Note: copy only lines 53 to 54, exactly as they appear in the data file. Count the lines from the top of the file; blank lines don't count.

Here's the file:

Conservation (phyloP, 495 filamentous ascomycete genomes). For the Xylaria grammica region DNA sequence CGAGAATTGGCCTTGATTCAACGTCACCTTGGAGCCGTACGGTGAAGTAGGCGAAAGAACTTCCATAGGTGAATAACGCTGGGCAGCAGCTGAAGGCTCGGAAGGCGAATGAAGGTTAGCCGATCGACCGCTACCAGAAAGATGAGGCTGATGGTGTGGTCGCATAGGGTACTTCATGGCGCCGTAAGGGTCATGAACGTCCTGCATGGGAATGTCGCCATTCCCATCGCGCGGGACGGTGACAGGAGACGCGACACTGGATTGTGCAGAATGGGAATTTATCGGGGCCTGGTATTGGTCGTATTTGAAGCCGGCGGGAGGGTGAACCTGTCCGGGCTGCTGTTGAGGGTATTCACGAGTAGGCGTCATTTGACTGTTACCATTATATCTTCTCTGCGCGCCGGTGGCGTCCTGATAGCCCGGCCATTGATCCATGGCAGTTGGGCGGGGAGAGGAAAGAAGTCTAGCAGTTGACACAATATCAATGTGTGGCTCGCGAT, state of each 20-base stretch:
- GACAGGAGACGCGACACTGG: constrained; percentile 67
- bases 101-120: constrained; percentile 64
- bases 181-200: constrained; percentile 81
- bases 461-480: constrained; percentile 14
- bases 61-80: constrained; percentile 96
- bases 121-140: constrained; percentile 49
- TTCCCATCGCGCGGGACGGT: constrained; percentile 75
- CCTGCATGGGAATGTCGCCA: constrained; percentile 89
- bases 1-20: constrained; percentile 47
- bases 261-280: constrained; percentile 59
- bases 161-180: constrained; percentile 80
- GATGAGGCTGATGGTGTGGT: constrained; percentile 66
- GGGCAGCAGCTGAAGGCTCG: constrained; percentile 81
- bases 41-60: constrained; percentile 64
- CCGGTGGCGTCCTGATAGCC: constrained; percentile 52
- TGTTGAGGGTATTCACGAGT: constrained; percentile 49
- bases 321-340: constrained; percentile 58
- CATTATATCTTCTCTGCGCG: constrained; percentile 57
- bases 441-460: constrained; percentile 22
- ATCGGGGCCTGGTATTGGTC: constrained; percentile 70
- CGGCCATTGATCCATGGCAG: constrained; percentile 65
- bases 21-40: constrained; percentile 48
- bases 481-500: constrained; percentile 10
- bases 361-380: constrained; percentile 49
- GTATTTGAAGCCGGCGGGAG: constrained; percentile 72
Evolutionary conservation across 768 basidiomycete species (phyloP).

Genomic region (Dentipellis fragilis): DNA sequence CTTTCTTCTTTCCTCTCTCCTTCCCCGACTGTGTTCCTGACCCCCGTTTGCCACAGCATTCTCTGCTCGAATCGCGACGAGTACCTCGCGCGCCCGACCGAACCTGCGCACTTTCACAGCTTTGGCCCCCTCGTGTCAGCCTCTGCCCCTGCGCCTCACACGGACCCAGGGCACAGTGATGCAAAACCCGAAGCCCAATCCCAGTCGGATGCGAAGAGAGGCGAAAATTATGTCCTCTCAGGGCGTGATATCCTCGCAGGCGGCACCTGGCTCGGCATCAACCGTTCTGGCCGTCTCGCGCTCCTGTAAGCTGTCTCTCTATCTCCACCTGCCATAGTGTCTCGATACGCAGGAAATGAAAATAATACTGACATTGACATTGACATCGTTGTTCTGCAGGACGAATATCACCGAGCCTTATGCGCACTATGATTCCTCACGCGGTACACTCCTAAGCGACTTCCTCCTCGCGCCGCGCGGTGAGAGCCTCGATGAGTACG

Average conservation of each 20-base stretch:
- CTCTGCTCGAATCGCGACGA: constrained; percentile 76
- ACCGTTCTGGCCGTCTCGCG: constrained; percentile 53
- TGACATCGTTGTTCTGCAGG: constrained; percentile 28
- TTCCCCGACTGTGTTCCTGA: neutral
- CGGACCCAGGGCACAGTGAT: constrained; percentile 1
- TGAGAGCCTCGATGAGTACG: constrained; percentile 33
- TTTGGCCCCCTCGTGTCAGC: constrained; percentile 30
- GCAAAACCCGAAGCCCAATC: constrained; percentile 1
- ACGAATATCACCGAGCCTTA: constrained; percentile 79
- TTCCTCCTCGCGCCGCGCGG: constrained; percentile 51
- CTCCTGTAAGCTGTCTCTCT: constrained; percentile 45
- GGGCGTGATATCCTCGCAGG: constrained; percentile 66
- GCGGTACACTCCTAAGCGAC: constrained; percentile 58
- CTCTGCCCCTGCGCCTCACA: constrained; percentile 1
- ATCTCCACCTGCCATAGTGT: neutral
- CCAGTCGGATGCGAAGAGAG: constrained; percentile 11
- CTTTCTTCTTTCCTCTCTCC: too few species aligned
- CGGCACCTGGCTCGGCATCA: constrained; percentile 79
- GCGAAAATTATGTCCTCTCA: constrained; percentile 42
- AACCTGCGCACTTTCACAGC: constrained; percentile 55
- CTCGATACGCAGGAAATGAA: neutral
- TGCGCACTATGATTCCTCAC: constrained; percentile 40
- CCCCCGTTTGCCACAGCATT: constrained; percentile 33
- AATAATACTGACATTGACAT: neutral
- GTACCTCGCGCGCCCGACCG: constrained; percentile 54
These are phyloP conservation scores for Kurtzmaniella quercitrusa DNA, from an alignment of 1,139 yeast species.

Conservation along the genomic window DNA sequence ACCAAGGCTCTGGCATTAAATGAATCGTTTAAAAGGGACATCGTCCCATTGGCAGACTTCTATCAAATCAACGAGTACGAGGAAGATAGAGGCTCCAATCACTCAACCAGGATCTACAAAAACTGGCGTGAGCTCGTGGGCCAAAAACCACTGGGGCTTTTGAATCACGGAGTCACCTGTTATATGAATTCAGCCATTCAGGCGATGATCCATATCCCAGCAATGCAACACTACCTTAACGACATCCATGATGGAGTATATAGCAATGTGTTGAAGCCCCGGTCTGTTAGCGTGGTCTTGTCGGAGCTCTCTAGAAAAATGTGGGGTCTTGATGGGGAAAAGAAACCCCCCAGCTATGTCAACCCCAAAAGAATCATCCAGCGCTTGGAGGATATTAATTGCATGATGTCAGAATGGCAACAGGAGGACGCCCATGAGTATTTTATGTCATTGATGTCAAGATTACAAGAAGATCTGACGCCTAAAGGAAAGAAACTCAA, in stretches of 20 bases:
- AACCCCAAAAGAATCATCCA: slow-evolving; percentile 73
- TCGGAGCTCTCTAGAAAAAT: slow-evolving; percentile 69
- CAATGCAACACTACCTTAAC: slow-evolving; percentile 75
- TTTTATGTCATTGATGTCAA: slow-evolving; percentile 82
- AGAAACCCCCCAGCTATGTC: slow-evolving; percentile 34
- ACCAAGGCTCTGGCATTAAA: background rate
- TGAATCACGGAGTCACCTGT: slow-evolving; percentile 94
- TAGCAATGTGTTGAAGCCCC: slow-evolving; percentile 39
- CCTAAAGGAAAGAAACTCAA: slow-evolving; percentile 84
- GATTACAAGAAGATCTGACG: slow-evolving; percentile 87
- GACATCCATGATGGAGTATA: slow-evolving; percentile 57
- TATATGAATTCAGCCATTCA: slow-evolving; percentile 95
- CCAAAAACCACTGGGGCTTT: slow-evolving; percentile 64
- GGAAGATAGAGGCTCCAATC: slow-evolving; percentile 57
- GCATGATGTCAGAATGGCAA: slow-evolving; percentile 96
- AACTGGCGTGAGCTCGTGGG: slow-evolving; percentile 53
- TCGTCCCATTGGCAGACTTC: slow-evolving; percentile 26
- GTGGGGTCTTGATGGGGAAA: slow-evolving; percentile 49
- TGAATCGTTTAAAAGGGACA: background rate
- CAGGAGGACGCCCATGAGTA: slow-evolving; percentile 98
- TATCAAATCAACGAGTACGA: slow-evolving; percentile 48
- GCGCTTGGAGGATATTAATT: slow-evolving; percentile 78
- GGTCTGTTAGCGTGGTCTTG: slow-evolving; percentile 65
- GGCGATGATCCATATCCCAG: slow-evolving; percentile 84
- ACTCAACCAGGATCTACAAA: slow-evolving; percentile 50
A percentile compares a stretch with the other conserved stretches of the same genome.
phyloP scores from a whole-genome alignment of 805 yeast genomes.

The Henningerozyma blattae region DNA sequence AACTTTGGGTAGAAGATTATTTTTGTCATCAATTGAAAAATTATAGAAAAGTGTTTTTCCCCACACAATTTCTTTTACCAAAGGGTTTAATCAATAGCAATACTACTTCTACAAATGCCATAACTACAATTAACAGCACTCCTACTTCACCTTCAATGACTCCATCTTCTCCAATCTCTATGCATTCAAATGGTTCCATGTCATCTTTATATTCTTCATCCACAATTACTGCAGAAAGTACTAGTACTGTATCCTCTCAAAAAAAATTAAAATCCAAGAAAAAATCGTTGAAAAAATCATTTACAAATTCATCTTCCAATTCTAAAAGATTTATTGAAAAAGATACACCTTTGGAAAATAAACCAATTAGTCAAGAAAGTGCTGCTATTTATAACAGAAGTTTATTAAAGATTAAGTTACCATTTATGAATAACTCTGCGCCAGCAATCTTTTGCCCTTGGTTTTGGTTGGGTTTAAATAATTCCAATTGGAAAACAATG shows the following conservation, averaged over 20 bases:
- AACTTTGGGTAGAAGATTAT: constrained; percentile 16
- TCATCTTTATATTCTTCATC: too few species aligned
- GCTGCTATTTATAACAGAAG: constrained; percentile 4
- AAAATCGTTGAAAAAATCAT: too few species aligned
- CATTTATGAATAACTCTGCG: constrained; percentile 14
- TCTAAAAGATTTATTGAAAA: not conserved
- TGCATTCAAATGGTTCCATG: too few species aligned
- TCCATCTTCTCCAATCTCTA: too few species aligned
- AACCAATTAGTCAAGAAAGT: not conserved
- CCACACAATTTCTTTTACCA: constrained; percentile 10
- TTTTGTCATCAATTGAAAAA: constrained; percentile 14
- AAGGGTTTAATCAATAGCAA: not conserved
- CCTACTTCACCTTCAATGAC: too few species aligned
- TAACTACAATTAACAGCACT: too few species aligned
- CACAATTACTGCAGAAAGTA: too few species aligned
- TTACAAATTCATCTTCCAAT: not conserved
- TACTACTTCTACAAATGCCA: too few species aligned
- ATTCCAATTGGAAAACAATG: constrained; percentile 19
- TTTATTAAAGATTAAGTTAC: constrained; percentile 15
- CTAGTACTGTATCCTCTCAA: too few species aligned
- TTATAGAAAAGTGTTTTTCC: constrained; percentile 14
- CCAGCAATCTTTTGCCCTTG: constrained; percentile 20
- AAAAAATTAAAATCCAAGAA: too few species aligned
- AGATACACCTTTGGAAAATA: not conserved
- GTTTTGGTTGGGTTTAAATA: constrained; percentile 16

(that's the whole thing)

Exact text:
- AATAATACTGACATTGACAT: neutral
- GTACCTCGCGCGCCCGACCG: constrained; percentile 54